So long as functionality remains an optional criterion, performance on BEE tenders is likely to be poor. Shoddy performance has also been identified as a major problem in many instances in the past. In 2007, for example, the premier of Mpumalanga, Thabang Makwetla, warned that many of the black-owned companies benefiting from state contracts were “letting the government down” through bad workmanship, cutting corners, or walking off contracts before they were finished.

Shoddy performance has been particularly evident in state contracts for the building of “RDP” (Reconstruction and Development) or “BNG” (Breaking New Ground) houses. In 2011 the National Home Builders Registration Council (a body responsible for ensuring compliance with building standards in the construction of new homes) thus warned that no less than 87% of the houses built by the state since 1994 were “high risk”. By then, moreover, the bill for fixing these houses – some of which would have to be knocked down and rebuilt from scratch – was estimated at some R59bn.

This was an enormous sum, amounting to more than twice the budget for housing development that year and to 7% of the government’s entire infrastructure budget for the next three years. Not all these badly built houses had been constructed by black contractors, of course. However, as the then minister of human settlements, Tokyo Sexwale, commented in 2012, many had indeed been built by BEE “chance-takers [who] thought their blackness would help them get into the money very quickly”.

Against this background, no state contract should be awarded unless the tenderer is first able to demonstrate a proper level of “functionality”. That this is seen as an optional extra under the regulations is extraordinary. It is also contrary to the Constitution, as further described below.

Tie-breaker provisions
According to the regulations, “if two or more tenderers score an equal number of points”, the contract must generally be awarded to “the tenderer that scores the highest points for BEE”. It is only “if functionality is part of the evaluation process” that the contract must go to the tenderer that “scores the highest points for functionality”. [Clause 8, Regulations]

This wording will give organs of state which prefer to put BEE above other considerations yet more reason to exclude functionality as a factor in the evaluation of tenders. Yet functionality – which, as earlier noted, means the tenderer’s “ability to provide” the specified goods and services – is vital in public procurement. The more it is left out of consideration, the greater the harm that is likely to result, especially to the poor and disadvantaged who depend on state delivery.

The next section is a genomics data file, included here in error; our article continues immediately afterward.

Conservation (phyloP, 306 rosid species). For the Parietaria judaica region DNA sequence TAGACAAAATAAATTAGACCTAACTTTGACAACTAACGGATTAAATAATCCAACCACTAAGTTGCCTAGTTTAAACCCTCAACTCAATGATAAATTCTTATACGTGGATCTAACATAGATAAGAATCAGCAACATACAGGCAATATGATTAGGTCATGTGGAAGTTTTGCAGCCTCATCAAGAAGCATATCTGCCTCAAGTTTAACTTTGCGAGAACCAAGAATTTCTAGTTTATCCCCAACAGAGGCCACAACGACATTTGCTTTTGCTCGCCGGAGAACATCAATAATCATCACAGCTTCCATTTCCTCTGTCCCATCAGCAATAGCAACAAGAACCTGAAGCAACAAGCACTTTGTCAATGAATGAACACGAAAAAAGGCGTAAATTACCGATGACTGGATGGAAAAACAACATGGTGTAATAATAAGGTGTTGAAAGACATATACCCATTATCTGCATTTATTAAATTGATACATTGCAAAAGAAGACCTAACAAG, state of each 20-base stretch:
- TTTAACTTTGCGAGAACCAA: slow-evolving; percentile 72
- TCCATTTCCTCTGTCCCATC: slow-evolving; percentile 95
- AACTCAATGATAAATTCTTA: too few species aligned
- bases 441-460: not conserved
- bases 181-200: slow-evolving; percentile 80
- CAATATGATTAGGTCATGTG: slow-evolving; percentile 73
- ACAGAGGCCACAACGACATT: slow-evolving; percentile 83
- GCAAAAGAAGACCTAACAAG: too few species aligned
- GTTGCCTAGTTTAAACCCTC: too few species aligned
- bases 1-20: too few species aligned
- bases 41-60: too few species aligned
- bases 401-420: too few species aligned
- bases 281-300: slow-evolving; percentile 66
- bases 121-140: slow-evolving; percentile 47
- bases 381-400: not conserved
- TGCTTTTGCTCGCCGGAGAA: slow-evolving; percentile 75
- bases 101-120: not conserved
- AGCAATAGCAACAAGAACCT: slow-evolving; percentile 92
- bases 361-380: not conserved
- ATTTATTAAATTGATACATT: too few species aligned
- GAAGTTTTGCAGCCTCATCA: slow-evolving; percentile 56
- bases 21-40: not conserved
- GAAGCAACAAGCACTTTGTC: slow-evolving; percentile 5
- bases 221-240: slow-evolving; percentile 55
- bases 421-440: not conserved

Sub-contracts for BEE firms
According to the regulations, a significant level of sub-contracting for the benefit of small black firms – those with annual turnover below R50m – may be required in three sets of circumstances.

Sub-contracting where objective criteria are specified
Under Section 2(1)(f) of the Act, a contract “must be awarded to a tenderer who scores the highest points, [on price and BEE status] unless objective criteria [in addition to those aimed at benefiting historically disadvantaged South Africans or implementing the RDP] justify the award to another tenderer”. [Section 2(1)(f), Act] The Act does not define what “objective criteria” it has in mind. The regulations seek to fill this gap by giving various meanings to “objective criteria”, which may be very different from what the drafters of the Act intended.

According to the regulations, objective criteria may include a sub-contracting requirement, under which a tenderer must sub-contract “a minimum of 30% of the value of the contract to one or more EMEs or QSEs [which are] owned by black people”, or by black people who are also female, young (aged 14 to 35) or disabled.

EMEs are defined (as in the revised BEE generic codes of good practice of October 2013) as “exempted micro enterprises” with annual turnover of less than R10m. QSEs are defined, again as in these generic codes, as “qualifying small enterprises” with an annual turnover of between R10m and R50m. [BEE Codes of Good Practice, gazetted 11th October 2013]  The regulations add that the required sub-contracts may also be awarded to local co-operatives, or to “enterprises conducting business in a township or rural area…where the goods or services are required”. [Clause 7, Regulations]